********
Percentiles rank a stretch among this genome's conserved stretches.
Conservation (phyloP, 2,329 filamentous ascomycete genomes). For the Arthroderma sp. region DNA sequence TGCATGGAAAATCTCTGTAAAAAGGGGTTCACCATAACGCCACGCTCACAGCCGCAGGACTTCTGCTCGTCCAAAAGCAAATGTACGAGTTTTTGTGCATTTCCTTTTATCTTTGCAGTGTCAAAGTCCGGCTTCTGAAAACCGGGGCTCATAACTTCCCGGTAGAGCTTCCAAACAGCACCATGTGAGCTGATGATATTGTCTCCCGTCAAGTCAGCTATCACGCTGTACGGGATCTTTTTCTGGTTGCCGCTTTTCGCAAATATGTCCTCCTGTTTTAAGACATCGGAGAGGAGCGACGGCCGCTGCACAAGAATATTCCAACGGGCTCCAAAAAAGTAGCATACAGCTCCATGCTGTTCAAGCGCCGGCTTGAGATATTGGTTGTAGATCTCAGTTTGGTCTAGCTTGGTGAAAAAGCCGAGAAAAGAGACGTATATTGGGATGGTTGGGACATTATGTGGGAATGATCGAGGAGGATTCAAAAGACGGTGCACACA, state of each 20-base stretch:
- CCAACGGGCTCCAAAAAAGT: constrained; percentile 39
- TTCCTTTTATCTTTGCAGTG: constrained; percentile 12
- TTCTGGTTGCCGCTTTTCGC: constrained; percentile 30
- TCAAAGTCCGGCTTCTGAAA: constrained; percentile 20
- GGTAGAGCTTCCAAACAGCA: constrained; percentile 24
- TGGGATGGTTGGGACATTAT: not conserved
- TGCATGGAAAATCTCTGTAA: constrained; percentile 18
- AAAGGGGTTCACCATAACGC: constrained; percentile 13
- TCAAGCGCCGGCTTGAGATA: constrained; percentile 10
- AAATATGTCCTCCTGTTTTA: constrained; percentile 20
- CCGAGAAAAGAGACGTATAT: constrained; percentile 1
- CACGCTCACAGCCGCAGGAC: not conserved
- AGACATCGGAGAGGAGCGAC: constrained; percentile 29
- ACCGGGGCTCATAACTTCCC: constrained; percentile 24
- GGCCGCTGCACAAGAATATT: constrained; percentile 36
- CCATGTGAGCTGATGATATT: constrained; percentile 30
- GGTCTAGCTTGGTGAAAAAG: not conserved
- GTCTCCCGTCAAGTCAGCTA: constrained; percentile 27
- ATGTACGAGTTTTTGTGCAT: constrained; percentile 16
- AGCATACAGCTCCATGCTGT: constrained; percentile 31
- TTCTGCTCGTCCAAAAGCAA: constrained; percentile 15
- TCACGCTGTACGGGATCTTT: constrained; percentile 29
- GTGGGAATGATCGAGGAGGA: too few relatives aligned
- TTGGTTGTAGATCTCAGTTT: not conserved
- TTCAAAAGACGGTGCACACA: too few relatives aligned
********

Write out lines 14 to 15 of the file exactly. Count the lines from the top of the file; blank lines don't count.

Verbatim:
- CACGCTCACAGCCGCAGGAC: not conserved
- AGACATCGGAGAGGAGCGAC: constrained; percentile 29